Microbial Forensic Investigations in the Context of Bacterial Population Genetics

Paul S. Keim, Talima Pearson, Bruce Budowle, Mark Wilson, David M. Wagner

Research output: Chapter in Book/Report/Conference proceedingChapter


This chapter focuses on microbial forensic investigations. Genetic analysis created a revolution in the field of forensics, and its application to microbial forensics is a major part of many investigations involving a biothreat agent. The utility and importance of genetic analysis are not surprising given that genomes contain extensive and varied information content. It is exploited to precisely characterize and identify biological evidentiary material and support other investigative efforts. In human forensic DNA analysis, molecular biology tools have become incredibly powerful due to a great understanding of human biology, the human genome, and human population-level genetics. One of the early scientific legal challenges to DNA fingerprinting was the lack of high-quality human population genetic data on the forensically relevant genetic markers. Over the past two decades these data have been generated and represent an invaluable resource to forensic analyses, as they are a point of reference against which forensic DNA profiles are considered for weighing the significance of an observation. Genetic and genomic analyses of forensic evidence are interpreted properly in the context of a specific pathogen’s population genetic structure, diversity, and reproductive mechanisms. Genetic and genomic analyses should lead to quantitative similarity data where evidentiary materials may match, nearly match, or exclude, which represents just three points along a nondiscrete continuum of possibilities.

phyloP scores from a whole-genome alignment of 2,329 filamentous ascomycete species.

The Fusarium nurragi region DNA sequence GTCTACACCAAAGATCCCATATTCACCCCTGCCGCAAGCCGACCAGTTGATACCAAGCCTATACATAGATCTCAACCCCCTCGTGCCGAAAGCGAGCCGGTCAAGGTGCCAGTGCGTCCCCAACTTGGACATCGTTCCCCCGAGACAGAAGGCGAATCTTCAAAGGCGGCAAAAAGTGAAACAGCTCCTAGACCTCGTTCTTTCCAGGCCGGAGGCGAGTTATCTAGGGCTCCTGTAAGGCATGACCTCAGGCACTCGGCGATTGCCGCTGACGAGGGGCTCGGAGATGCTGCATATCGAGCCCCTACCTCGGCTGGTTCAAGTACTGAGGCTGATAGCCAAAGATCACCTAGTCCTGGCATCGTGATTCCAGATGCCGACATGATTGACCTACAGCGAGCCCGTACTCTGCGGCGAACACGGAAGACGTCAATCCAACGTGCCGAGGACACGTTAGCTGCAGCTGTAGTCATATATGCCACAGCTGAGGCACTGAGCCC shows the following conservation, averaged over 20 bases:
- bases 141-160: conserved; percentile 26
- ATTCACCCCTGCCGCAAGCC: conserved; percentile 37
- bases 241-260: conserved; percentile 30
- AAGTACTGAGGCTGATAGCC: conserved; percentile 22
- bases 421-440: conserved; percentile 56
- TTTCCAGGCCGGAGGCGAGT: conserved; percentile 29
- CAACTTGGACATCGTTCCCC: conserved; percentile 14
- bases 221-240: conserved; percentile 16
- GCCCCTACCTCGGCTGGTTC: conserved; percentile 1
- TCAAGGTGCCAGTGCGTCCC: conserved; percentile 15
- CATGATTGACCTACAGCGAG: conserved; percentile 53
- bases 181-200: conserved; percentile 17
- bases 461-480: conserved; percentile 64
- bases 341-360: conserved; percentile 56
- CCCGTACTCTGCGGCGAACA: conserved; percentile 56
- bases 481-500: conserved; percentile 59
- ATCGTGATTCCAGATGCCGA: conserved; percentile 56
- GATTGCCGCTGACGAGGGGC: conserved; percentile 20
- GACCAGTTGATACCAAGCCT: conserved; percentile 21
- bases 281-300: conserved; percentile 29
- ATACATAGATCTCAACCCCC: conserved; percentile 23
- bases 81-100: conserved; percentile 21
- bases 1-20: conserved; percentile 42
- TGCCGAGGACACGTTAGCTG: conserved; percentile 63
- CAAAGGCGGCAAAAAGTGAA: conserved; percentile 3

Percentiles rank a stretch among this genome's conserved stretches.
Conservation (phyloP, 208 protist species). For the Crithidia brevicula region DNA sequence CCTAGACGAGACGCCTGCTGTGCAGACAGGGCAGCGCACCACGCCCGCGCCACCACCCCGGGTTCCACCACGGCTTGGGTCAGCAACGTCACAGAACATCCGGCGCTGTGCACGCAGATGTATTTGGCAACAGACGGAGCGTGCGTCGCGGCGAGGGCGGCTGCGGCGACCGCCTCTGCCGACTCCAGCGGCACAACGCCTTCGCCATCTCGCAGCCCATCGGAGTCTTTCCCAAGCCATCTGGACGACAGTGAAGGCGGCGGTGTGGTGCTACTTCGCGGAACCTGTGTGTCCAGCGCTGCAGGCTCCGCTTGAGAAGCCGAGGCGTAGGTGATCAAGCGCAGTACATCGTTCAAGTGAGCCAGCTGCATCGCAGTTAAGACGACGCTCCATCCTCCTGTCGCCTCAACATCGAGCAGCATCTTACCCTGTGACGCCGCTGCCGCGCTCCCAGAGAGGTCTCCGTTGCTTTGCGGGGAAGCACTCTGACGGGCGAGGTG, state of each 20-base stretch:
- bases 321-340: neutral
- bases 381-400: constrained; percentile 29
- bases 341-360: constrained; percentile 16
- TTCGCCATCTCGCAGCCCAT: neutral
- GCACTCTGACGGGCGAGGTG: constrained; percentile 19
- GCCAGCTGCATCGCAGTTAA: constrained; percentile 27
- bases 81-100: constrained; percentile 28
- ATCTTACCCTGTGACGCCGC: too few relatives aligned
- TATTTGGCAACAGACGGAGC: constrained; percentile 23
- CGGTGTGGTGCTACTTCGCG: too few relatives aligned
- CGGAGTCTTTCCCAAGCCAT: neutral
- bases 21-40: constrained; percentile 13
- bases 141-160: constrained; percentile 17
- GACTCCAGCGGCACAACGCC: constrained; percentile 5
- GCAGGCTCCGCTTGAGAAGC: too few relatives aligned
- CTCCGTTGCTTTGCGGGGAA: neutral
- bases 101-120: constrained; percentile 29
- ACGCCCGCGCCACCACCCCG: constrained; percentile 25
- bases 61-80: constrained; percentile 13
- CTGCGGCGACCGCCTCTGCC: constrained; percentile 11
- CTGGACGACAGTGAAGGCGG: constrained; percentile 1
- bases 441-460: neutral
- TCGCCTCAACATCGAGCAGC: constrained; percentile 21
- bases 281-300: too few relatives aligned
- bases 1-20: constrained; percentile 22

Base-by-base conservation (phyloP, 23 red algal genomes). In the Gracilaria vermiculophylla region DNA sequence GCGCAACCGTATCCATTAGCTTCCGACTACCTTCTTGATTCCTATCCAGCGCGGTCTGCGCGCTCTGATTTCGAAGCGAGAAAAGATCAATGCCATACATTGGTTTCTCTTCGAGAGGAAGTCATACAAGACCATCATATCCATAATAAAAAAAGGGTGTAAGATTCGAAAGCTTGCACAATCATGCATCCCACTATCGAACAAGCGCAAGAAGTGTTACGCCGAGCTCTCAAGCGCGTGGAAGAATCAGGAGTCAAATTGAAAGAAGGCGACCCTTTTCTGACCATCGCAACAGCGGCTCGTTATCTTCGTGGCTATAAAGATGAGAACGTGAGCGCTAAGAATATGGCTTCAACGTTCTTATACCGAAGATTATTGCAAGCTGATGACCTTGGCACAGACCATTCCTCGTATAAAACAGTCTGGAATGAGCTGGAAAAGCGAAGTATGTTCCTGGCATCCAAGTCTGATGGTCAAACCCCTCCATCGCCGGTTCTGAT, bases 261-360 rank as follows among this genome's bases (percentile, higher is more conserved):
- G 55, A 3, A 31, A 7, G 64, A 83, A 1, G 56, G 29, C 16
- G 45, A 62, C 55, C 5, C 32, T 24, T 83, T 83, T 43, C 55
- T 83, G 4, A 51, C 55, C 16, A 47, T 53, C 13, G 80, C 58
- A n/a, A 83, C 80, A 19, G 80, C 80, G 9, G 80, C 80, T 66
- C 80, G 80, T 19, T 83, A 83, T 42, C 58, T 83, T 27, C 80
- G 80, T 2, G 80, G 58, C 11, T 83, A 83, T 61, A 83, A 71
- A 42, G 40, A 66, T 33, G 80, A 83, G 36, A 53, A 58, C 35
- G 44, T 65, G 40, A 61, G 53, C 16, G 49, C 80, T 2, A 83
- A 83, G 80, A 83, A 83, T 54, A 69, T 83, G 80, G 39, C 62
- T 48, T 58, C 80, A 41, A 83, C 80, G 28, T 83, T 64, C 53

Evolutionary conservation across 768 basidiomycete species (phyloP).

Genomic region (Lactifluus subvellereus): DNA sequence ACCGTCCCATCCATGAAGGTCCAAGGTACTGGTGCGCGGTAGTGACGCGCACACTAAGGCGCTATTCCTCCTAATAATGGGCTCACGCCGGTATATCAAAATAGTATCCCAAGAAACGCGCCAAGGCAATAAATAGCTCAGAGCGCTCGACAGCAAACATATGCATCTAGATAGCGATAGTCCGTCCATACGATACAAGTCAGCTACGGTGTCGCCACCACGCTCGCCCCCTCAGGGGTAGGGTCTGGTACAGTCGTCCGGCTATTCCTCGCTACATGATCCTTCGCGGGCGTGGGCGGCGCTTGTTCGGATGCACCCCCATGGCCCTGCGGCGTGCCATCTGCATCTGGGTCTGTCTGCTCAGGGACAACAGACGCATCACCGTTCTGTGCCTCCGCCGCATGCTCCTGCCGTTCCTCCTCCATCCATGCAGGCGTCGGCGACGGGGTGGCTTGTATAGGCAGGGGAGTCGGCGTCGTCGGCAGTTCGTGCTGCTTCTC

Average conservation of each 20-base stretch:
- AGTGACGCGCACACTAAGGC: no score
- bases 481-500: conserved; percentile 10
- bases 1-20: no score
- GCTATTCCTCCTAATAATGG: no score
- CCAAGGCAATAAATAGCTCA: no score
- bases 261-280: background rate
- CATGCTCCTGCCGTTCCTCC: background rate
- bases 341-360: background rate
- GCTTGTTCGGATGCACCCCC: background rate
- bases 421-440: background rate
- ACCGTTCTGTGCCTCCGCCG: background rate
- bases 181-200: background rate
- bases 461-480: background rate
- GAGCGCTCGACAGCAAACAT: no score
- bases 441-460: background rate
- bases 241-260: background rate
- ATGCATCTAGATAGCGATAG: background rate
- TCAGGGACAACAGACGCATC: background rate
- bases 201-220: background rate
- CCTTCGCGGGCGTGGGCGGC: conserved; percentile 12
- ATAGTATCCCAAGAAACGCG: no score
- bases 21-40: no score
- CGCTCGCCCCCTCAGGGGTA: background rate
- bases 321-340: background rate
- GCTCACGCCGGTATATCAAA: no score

Original languageEnglish (US)
Title of host publicationMicrobial Forensics, Second Edition
Number of pages15
ISBN (Electronic)9780123820068
StatePublished - Jan 1 2010

ASJC Scopus subject areas

  • General Social Sciences


Dive into the research topics of 'Microbial Forensic Investigations in the Context of Bacterial Population Genetics'. Together they form a unique fingerprint.

Cite this